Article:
We then made the momentous decision to close down the entire back office in Shannon, and move some of the key staff to London with others being relocated to Dublin, and the remainder being laid off. The reason for this was the unacceptable inefficiencies of the entire Shannon operation. Many of the staff had been there for 10 years or more – long before we acquired the company. During that time there had grown up countless restrictive work practices, massive overstaffing, a very lazy and laid back work ethic, and much ridiculous overspending of the company’s hard earned money.
At first we made a very hard attempt to simply reorganize and streamline the operation in conjunction with the advice of a respected Irish consultancy company – one of their own – who we thought they would accept. But it wasn’t to be and you would have thought that a new Irish rebellion had broken out as we attempted to introduce changes. At the height of this “crisis” and during our subsequent reluctant decision to close down the whole operation and move it to Dublin, I was spending up to half my working week in Ireland, and the other half in London. The London based new business acquisitions were continuing apace , and on top of that I had well over half the company to manage, as just about every department, except insurance underwriting and claims management now came under my remit.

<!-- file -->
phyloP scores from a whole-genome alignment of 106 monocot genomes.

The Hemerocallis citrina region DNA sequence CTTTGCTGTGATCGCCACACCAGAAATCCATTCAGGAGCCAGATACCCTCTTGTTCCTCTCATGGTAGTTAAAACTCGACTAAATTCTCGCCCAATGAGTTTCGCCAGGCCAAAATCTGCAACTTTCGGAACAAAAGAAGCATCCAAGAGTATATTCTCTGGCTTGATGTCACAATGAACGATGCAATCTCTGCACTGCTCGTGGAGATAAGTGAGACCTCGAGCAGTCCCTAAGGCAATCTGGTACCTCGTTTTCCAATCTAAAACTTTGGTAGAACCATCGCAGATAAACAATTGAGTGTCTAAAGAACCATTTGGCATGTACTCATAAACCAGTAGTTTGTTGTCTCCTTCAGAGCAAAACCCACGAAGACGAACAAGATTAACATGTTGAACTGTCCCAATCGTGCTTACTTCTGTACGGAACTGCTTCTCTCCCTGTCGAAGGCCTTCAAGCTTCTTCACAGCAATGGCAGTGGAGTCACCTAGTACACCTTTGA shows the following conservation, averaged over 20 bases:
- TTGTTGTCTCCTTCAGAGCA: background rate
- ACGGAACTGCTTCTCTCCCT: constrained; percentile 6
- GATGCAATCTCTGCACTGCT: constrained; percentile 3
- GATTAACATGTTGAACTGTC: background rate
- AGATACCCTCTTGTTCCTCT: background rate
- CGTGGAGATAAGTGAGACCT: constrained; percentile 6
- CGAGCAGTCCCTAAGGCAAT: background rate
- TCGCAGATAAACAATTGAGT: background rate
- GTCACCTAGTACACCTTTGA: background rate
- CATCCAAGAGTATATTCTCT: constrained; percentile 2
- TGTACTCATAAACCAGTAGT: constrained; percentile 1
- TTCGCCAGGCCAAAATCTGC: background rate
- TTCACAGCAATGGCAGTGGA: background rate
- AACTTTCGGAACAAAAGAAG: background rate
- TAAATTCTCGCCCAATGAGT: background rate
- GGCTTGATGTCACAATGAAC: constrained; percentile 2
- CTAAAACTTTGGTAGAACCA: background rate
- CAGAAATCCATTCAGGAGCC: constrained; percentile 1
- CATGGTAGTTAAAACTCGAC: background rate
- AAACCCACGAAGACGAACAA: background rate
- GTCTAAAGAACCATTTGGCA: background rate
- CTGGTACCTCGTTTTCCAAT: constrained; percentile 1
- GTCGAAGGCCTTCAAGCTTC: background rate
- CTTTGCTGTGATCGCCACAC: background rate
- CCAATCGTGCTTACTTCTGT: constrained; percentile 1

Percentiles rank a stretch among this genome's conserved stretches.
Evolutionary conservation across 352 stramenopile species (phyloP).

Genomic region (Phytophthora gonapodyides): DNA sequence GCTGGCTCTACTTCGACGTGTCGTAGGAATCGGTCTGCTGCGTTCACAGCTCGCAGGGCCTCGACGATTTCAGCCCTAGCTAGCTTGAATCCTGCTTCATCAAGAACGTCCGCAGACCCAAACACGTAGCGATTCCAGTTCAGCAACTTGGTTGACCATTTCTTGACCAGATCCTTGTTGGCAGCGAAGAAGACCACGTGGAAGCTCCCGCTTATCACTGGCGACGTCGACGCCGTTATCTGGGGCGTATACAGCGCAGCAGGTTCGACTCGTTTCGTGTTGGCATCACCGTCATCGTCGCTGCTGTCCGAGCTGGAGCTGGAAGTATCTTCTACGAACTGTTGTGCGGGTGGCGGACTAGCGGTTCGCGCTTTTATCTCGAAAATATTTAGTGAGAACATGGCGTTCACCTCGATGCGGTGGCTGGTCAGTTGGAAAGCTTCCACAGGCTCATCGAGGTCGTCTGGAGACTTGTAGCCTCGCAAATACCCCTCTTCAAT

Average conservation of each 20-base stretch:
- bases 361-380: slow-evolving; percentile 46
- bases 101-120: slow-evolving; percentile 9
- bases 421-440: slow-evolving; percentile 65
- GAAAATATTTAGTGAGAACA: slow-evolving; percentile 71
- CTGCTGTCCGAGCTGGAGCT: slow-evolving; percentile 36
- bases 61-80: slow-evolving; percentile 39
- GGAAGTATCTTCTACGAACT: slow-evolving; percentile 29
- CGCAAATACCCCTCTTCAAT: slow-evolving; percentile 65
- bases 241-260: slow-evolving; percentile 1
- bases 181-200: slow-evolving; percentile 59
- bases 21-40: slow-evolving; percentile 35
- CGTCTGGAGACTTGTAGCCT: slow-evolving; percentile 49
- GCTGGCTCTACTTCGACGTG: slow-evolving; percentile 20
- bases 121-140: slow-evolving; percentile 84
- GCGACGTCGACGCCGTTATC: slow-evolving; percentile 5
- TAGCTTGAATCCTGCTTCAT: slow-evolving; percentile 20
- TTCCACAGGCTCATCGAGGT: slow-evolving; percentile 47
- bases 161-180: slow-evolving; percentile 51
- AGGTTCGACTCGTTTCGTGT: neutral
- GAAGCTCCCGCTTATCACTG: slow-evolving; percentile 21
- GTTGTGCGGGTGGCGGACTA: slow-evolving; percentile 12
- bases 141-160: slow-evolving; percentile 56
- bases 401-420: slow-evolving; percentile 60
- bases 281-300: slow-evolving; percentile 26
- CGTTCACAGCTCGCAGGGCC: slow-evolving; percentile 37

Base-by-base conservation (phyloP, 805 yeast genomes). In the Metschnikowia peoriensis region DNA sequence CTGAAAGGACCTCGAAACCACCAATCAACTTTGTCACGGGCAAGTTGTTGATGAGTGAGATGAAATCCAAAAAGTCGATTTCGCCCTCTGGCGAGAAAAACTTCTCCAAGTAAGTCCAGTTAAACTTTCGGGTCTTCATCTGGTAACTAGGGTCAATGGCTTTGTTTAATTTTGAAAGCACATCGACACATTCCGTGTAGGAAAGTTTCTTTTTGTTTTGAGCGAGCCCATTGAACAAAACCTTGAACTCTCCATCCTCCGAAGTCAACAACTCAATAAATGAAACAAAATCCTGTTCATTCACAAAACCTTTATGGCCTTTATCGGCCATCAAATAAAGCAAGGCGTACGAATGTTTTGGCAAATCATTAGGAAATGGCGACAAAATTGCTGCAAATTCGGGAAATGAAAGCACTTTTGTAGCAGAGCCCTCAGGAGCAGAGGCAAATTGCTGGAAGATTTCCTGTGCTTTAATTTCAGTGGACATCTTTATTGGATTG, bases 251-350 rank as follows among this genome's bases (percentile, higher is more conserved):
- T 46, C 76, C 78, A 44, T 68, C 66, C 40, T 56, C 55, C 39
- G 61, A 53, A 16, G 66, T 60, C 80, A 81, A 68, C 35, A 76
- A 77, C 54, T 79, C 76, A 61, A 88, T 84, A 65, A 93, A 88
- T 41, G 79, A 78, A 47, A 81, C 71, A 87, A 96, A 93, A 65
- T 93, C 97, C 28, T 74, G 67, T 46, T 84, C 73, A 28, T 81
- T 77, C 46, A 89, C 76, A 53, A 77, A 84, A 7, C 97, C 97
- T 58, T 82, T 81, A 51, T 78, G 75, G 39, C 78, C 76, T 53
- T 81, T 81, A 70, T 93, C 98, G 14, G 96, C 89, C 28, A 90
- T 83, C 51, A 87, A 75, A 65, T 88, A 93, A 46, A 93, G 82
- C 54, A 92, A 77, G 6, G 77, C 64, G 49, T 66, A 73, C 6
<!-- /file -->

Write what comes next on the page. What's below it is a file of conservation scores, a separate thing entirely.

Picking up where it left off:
As the crisis in Shannon drew to a head, I was probably the most unpopular man in the west coast of Ireland, and I was even cursed from the priests’ pulpits at Sunday Mass. Nearly all the Shannon staff either lived in the nearby towns of Limerick or Ennis and the staff came from close knit communities from within those towns that had known each other for generations. Mobi was identified as the evil English bastard who was about to take away their livelihoods. I was even threatened, but in those days, with plenty of alcohol to give me courage, I feared no one.
Ironically, historically the staff from Limerick stuck together, as did the staff who hailed from Ennis. Two distinct groups of people who they hated each other almost as much as they hated me; but I became their common enemy, so for the first time in living memory, they joined together in a common cause – Mobi!!!